Judgement: C‑312/22. – FL | It violates EU law if a Member State classifies interest income from foreign investments based on whether it was paid by a domestic or foreign bank.
In the underlying case, a Portuguese individual held money in Swiss securities. The interest on these securities was paid by a Swiss bank.
The Portuguese tax authority classified the income from interest as “other income” within the consolidated tax base, which, due to progressive taxation, resulted in a significant portion of the individual’s income falling under the highest 40% tax rate.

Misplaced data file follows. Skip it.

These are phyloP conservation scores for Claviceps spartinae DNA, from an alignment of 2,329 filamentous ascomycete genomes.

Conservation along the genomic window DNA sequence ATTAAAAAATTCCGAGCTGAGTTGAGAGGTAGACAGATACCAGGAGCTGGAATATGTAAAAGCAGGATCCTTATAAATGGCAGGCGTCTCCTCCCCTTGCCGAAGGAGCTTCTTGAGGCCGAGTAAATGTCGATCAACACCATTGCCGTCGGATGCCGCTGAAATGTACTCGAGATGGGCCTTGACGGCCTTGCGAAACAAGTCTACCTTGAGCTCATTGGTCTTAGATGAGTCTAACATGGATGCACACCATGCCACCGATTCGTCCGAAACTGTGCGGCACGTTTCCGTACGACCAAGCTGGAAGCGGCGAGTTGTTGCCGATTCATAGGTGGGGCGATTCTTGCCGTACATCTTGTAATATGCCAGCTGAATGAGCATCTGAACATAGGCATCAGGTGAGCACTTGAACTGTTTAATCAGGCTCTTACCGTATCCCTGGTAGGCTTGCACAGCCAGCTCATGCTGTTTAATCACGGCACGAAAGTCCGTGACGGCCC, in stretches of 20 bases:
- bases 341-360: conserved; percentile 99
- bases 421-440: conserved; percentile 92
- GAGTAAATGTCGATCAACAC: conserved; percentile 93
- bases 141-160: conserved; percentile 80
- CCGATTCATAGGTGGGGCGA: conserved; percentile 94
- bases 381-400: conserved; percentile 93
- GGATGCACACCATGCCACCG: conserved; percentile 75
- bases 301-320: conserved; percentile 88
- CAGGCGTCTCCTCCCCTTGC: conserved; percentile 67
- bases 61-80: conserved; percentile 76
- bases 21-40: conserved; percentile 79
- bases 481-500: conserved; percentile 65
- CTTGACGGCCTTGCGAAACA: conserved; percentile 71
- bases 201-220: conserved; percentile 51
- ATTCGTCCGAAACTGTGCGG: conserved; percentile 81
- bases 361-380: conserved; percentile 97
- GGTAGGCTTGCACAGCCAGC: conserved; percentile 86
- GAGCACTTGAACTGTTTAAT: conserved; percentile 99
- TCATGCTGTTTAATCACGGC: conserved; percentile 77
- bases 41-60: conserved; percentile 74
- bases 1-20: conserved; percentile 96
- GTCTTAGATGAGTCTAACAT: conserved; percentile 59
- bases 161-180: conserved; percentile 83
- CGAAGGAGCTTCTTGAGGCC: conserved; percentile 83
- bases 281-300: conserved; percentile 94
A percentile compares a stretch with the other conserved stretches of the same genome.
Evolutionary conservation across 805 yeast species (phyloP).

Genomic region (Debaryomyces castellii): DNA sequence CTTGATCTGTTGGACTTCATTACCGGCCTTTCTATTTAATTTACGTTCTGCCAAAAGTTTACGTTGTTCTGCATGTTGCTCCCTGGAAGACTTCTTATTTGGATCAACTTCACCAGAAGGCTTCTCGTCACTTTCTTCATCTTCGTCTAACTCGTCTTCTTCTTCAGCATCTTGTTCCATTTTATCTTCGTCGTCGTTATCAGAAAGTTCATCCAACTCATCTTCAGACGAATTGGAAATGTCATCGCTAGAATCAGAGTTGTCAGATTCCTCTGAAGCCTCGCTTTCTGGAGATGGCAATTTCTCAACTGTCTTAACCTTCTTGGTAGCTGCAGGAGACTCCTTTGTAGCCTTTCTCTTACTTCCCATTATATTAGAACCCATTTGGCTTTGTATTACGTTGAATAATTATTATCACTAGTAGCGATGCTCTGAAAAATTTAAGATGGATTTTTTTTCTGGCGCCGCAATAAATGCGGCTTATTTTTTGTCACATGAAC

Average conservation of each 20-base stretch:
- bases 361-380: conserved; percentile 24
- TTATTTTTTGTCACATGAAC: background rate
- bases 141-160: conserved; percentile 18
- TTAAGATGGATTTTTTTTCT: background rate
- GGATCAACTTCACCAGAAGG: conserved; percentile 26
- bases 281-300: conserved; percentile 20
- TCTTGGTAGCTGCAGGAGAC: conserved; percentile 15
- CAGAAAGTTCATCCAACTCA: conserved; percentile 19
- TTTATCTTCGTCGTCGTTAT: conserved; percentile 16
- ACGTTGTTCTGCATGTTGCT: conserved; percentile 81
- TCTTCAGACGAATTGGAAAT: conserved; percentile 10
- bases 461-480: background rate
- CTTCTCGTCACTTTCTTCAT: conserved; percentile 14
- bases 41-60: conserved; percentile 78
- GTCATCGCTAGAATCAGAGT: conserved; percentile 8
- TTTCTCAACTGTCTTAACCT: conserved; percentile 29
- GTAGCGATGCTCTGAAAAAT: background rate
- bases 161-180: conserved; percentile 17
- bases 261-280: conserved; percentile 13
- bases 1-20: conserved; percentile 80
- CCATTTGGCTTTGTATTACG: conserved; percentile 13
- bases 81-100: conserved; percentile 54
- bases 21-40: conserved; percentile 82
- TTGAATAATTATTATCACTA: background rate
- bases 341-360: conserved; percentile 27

The individual contested the tax authority’s determination because, under Portuguese law, if the interest on the same Swiss securities had been paid by a Portuguese bank, only a 20% withholding tax would apply (besides, the interest income would be exempt from tax in Switzerland). According to the European Court of Justice, such a discriminatory rule violates the principle of the free movement of capital. Member States may exceptionally justify unequal treatment with a “overriding reasons in the public interest”, but the Portuguese government did not invoke such a reason in this case.